Mapping Keats’s Progress: A Critical Chronology

Mapping Keats’s Progress
A Critical Chronology

  • Jan: Keats’s younger brother George returns from America, seeking family money; Upon the whole I dislike Mankind; I am very idle; Otho the Great rejected for early production, now submitted to Covent Garden, to be turned down; T wang-dillo-dee; feels the vapidness of the routine of society; poem: Ode on a Grecian Urn published
  • Feb: hemorrhage: Keats worries it is a death-warrant; to Fanny Brawne: a rush of blood came to my Lungs . . . at that moment thought of nothing but you; thinks about annulling engagement to Fanny; I am recommended not even to read poetry much less write it. I wish I had a little hope; I have left no immortal work behind me—nothing to make my friends proud of my memory—but I have lov’d the principle of beauty in all things; claims he has not had a tranquil day for six months; fevered, depressed, and anxious
  • Feb-May: Keats’s longing and sometimes agonizing letters to Fanny Brawne: to Fanny in Feb: all we have to do is be patient; to Fanny: How illness stands as barrier betwixt me and you!
  • March-April: fever, heart palpitations, tight chest, anxiety, nervousness, depression
  • March: Brown: Poor Keats will be unable to prepare his Poems for the Press for a long time; Brown reports that Keats desires to be remembered; poem: works a little on Lamia
  • April: doctor tells Keats there is nothing the matter with me except nervous irritability and a general weakness of the whole system which has proceeded from my anxiety of mind of late years and the too great excitement of poetry
  • April-May: Keats: tight chest; bad medical diagnosis: illness is due to anxiety associated with writing poetry, not a real illness
  • May: poem: La Belle Dame sans Merci published; moves to Kentish Town; to Fanny Brawne: I am greedy of you
  • June: Keats: serious hemorrhages; moves to live with Leigh Hunt, to be taken care of; entertains taking up medical profession; upset with preface to final collection, written by others; increasing money difficulties
  • July: 1 July: publication of Keats’s last collection, published by John Taylor & James Hessey; great worries about his health; advised to relocate to Italy
  • July-Aug: jealous, fevered feelings about Fanny Brawne: I have been occupied with nothing but you [ . . . ] You are to me an object intensely desirable [ . . . ] I cannot live without you; Nothing is so bad as want of health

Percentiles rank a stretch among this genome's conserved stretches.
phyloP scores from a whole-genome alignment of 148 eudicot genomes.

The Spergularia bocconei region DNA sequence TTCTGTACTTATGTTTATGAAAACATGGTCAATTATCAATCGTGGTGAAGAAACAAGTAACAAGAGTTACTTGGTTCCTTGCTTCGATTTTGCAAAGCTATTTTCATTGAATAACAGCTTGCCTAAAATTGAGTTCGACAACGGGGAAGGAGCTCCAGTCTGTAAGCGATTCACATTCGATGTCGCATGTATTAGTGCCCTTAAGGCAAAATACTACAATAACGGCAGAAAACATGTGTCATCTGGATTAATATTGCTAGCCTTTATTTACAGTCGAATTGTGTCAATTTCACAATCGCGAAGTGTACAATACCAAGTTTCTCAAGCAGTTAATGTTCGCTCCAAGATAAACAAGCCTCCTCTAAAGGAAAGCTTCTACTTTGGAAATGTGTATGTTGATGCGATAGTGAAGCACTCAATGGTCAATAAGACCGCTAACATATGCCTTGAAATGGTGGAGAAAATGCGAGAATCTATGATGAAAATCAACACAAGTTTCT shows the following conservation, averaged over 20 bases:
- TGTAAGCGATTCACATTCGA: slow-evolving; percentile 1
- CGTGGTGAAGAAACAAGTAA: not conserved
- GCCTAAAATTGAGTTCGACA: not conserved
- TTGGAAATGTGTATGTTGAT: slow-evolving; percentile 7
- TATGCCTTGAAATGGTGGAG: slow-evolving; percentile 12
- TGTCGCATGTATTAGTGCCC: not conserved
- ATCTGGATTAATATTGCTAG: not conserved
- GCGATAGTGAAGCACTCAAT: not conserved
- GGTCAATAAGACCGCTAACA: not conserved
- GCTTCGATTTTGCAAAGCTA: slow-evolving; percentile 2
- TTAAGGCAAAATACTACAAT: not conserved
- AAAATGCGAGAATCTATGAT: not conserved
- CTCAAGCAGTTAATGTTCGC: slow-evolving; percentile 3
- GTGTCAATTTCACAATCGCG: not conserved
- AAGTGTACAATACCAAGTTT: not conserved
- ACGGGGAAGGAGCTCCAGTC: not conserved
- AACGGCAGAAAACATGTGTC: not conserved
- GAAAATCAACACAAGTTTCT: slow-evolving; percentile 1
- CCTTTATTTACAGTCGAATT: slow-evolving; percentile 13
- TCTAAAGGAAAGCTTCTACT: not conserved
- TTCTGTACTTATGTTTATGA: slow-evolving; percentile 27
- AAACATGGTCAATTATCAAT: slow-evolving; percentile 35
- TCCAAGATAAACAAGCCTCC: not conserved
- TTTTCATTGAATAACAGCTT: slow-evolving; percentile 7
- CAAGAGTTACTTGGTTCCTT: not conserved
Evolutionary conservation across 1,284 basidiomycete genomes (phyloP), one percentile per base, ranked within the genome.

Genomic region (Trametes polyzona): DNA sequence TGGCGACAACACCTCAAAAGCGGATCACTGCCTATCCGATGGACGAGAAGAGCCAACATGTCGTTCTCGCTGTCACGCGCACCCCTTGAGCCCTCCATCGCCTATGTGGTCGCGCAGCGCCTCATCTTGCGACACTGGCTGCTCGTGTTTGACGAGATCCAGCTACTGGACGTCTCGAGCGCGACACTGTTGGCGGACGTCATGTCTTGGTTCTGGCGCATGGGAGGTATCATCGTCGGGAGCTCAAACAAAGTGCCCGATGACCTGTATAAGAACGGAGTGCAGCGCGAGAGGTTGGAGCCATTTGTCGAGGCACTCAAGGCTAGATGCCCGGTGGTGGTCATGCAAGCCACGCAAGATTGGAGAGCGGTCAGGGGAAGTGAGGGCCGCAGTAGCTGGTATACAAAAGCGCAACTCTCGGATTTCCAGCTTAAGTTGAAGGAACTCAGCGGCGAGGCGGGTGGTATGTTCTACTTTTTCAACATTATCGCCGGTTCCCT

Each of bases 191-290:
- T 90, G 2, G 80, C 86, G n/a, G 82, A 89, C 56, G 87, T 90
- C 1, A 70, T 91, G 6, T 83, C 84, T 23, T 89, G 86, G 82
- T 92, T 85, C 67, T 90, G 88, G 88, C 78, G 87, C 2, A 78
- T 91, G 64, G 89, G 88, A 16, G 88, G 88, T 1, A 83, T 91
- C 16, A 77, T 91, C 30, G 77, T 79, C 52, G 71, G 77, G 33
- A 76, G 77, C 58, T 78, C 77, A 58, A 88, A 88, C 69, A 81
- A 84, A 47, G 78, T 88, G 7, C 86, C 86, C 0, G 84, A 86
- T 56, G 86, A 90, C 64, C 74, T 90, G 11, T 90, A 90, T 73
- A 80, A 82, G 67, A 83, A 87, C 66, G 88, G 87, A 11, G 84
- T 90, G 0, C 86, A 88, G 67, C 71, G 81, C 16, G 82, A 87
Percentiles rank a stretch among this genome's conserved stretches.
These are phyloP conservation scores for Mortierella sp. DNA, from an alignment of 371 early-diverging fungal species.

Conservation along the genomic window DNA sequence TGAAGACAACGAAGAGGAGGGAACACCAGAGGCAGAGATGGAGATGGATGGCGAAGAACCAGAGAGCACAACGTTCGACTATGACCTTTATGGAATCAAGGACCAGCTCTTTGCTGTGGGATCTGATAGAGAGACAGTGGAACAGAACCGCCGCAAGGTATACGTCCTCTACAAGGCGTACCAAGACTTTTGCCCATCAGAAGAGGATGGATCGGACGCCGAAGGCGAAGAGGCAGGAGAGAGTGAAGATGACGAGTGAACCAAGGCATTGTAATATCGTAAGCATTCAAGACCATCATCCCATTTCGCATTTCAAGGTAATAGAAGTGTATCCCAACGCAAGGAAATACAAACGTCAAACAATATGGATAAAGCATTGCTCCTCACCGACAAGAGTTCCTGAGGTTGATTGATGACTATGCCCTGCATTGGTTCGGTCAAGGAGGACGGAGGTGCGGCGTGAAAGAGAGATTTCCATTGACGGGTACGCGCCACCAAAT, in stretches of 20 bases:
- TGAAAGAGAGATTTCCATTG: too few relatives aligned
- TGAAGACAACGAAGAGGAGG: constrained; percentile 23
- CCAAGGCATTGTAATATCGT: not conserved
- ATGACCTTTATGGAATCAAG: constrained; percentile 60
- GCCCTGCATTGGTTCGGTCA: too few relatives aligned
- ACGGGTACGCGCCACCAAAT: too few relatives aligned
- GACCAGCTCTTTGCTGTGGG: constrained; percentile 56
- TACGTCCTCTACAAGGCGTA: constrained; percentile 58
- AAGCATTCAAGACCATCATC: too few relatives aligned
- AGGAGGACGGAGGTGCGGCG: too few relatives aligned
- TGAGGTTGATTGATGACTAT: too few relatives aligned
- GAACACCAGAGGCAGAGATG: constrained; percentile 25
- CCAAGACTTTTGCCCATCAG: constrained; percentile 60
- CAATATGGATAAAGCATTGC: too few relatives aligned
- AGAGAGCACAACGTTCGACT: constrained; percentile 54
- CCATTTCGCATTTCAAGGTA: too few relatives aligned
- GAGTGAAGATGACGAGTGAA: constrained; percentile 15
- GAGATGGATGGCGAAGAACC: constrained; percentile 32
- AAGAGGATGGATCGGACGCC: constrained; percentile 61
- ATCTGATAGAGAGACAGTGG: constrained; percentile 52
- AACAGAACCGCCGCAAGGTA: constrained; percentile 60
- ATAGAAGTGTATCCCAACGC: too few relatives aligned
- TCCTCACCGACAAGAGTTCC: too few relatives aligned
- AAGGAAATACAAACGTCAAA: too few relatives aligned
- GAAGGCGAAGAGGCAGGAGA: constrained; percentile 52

• Aug: I should like to die [ . . . ] the world is too brutal for me; acknowledges the kindness of the Hunts; moves back to Wentworth Place, cared for by the Brawnes; in a very anxious condition and precarious health; makes a will; A winter in England would . . . kill me; decides to go to Italy, hopes Brown can go with him July; Shelley invites Keats to winter in Italy with him, Keats declines; has hopes of cheating the Consumption; My Imagination is a Monastery and I am its Monk; to Shelley: an artist must serve Mammon—he must have self concentration selfishness perhaps
  • Sept: positive reviews of Keats’s last volume are appearing; assigns copyright of his three volumes to Taylor & Hessey, receives some money; Keats: I wish for death every day and night to deliver my from these pains; sails to Italy, with Severn; pained by separation from Fanny Brawne, wishes for death
  • Oct: Keats: his condition declining, more hemorrhaging; arrives in Naples, Italy, with Severn; I do not feel in the world; O what a misery it is to have an intellect in splints; his ship quarantined
  • Nov: Keats: fears, anxiety, unrelenting fever; arrives in Rome, takes rooms with Severn; I will endeavor to bear my miseries patiently [ . . . ] It surprised me that the human heart is capable of containing and bearing so much misery; I have an habitual feeling of my real life having past, and that I am leading a posthumous existence; despair is forced upon me as a habit; last known letter (to Brown) ends, I can scarcely bid you good bye even in a letter. I always made an awkward bow. / God bless you! John Keats
  • Nov-Dec: Keats extremely ill, suffering, vomiting blood; Severn, increasingly stressed, exhausted, cares for Keats
  • Dec: according to Severn, Keats says the continued stretch of his imagination has already killed him